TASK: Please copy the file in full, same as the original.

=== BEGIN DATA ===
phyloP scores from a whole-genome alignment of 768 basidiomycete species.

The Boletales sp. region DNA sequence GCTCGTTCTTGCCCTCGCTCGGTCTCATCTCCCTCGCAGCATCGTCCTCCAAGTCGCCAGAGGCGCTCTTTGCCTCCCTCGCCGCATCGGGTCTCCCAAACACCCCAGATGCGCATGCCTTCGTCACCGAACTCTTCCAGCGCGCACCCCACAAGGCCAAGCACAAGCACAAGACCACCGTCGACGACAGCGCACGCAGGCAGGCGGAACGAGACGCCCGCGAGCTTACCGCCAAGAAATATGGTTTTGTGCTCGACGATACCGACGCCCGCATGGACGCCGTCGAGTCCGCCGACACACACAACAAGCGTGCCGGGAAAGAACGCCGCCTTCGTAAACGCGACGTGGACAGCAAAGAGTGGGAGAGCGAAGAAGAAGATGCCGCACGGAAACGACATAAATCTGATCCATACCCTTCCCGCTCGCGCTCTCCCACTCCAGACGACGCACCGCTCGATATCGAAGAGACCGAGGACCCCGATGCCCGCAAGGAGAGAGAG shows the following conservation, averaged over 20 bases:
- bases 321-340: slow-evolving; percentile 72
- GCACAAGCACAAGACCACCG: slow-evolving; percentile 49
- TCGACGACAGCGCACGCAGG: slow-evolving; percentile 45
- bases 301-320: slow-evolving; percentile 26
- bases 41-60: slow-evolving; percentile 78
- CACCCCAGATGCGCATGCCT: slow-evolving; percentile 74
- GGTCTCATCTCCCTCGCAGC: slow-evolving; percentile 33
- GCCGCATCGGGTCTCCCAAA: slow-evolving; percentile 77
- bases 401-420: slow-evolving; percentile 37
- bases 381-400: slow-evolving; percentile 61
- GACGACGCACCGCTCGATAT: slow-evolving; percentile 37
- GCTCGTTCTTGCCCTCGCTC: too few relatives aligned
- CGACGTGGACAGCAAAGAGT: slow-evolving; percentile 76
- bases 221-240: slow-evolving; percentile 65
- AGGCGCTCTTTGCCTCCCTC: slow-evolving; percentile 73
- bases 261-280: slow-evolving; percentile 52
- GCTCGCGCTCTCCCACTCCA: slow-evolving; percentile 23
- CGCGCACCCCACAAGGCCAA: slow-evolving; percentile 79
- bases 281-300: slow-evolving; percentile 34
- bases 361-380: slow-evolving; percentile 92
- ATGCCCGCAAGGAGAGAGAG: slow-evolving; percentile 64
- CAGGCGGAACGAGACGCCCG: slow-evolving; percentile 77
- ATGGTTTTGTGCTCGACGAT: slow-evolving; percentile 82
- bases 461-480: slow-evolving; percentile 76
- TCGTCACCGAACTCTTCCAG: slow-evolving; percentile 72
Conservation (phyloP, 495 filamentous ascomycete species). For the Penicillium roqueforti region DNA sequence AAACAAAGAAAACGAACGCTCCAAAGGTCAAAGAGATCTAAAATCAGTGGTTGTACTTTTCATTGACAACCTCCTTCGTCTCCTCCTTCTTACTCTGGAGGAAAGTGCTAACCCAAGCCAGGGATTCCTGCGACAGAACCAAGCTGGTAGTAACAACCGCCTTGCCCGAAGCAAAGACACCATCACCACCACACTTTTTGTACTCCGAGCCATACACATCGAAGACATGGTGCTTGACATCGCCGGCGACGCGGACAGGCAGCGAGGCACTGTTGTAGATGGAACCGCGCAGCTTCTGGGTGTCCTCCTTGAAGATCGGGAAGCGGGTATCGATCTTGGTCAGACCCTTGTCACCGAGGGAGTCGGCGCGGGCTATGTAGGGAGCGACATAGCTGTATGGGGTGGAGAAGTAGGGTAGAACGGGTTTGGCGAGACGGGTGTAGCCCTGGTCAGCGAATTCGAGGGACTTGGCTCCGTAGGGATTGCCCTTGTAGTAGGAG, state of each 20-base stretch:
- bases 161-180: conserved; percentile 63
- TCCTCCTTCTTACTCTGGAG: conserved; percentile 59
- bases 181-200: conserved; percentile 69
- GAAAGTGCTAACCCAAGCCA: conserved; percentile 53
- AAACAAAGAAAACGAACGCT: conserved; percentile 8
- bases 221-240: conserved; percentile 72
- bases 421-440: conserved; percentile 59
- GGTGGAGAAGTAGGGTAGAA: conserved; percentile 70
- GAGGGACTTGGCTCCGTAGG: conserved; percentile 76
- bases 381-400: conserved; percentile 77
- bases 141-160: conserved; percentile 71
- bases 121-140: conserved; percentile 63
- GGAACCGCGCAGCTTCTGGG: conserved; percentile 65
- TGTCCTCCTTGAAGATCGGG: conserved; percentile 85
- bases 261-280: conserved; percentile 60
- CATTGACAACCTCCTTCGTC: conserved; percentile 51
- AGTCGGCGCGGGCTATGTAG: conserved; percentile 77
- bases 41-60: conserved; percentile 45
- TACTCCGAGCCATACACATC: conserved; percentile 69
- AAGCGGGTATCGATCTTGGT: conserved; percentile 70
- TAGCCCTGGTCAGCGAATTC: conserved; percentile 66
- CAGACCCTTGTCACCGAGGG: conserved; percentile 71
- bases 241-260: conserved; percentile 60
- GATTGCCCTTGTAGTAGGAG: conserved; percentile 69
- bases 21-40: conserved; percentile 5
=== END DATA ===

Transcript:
phyloP scores from a whole-genome alignment of 768 basidiomycete species.

The Boletales sp. region DNA sequence GCTCGTTCTTGCCCTCGCTCGGTCTCATCTCCCTCGCAGCATCGTCCTCCAAGTCGCCAGAGGCGCTCTTTGCCTCCCTCGCCGCATCGGGTCTCCCAAACACCCCAGATGCGCATGCCTTCGTCACCGAACTCTTCCAGCGCGCACCCCACAAGGCCAAGCACAAGCACAAGACCACCGTCGACGACAGCGCACGCAGGCAGGCGGAACGAGACGCCCGCGAGCTTACCGCCAAGAAATATGGTTTTGTGCTCGACGATACCGACGCCCGCATGGACGCCGTCGAGTCCGCCGACACACACAACAAGCGTGCCGGGAAAGAACGCCGCCTTCGTAAACGCGACGTGGACAGCAAAGAGTGGGAGAGCGAAGAAGAAGATGCCGCACGGAAACGACATAAATCTGATCCATACCCTTCCCGCTCGCGCTCTCCCACTCCAGACGACGCACCGCTCGATATCGAAGAGACCGAGGACCCCGATGCCCGCAAGGAGAGAGAG shows the following conservation, averaged over 20 bases:
- bases 321-340: slow-evolving; percentile 72
- GCACAAGCACAAGACCACCG: slow-evolving; percentile 49
- TCGACGACAGCGCACGCAGG: slow-evolving; percentile 45
- bases 301-320: slow-evolving; percentile 26
- bases 41-60: slow-evolving; percentile 78
- CACCCCAGATGCGCATGCCT: slow-evolving; percentile 74
- GGTCTCATCTCCCTCGCAGC: slow-evolving; percentile 33
- GCCGCATCGGGTCTCCCAAA: slow-evolving; percentile 77
- bases 401-420: slow-evolving; percentile 37
- bases 381-400: slow-evolving; percentile 61
- GACGACGCACCGCTCGATAT: slow-evolving; percentile 37
- GCTCGTTCTTGCCCTCGCTC: too few relatives aligned
- CGACGTGGACAGCAAAGAGT: slow-evolving; percentile 76
- bases 221-240: slow-evolving; percentile 65
- AGGCGCTCTTTGCCTCCCTC: slow-evolving; percentile 73
- bases 261-280: slow-evolving; percentile 52
- GCTCGCGCTCTCCCACTCCA: slow-evolving; percentile 23
- CGCGCACCCCACAAGGCCAA: slow-evolving; percentile 79
- bases 281-300: slow-evolving; percentile 34
- bases 361-380: slow-evolving; percentile 92
- ATGCCCGCAAGGAGAGAGAG: slow-evolving; percentile 64
- CAGGCGGAACGAGACGCCCG: slow-evolving; percentile 77
- ATGGTTTTGTGCTCGACGAT: slow-evolving; percentile 82
- bases 461-480: slow-evolving; percentile 76
- TCGTCACCGAACTCTTCCAG: slow-evolving; percentile 72
Conservation (phyloP, 495 filamentous ascomycete species). For the Penicillium roqueforti region DNA sequence AAACAAAGAAAACGAACGCTCCAAAGGTCAAAGAGATCTAAAATCAGTGGTTGTACTTTTCATTGACAACCTCCTTCGTCTCCTCCTTCTTACTCTGGAGGAAAGTGCTAACCCAAGCCAGGGATTCCTGCGACAGAACCAAGCTGGTAGTAACAACCGCCTTGCCCGAAGCAAAGACACCATCACCACCACACTTTTTGTACTCCGAGCCATACACATCGAAGACATGGTGCTTGACATCGCCGGCGACGCGGACAGGCAGCGAGGCACTGTTGTAGATGGAACCGCGCAGCTTCTGGGTGTCCTCCTTGAAGATCGGGAAGCGGGTATCGATCTTGGTCAGACCCTTGTCACCGAGGGAGTCGGCGCGGGCTATGTAGGGAGCGACATAGCTGTATGGGGTGGAGAAGTAGGGTAGAACGGGTTTGGCGAGACGGGTGTAGCCCTGGTCAGCGAATTCGAGGGACTTGGCTCCGTAGGGATTGCCCTTGTAGTAGGAG, state of each 20-base stretch:
- bases 161-180: conserved; percentile 63
- TCCTCCTTCTTACTCTGGAG: conserved; percentile 59
- bases 181-200: conserved; percentile 69
- GAAAGTGCTAACCCAAGCCA: conserved; percentile 53
- AAACAAAGAAAACGAACGCT: conserved; percentile 8
- bases 221-240: conserved; percentile 72
- bases 421-440: conserved; percentile 59
- GGTGGAGAAGTAGGGTAGAA: conserved; percentile 70
- GAGGGACTTGGCTCCGTAGG: conserved; percentile 76
- bases 381-400: conserved; percentile 77
- bases 141-160: conserved; percentile 71
- bases 121-140: conserved; percentile 63
- GGAACCGCGCAGCTTCTGGG: conserved; percentile 65
- TGTCCTCCTTGAAGATCGGG: conserved; percentile 85
- bases 261-280: conserved; percentile 60
- CATTGACAACCTCCTTCGTC: conserved; percentile 51
- AGTCGGCGCGGGCTATGTAG: conserved; percentile 77
- bases 41-60: conserved; percentile 45
- TACTCCGAGCCATACACATC: conserved; percentile 69
- AAGCGGGTATCGATCTTGGT: conserved; percentile 70
- TAGCCCTGGTCAGCGAATTC: conserved; percentile 66
- CAGACCCTTGTCACCGAGGG: conserved; percentile 71
- bases 241-260: conserved; percentile 60
- GATTGCCCTTGTAGTAGGAG: conserved; percentile 69
- bases 21-40: conserved; percentile 5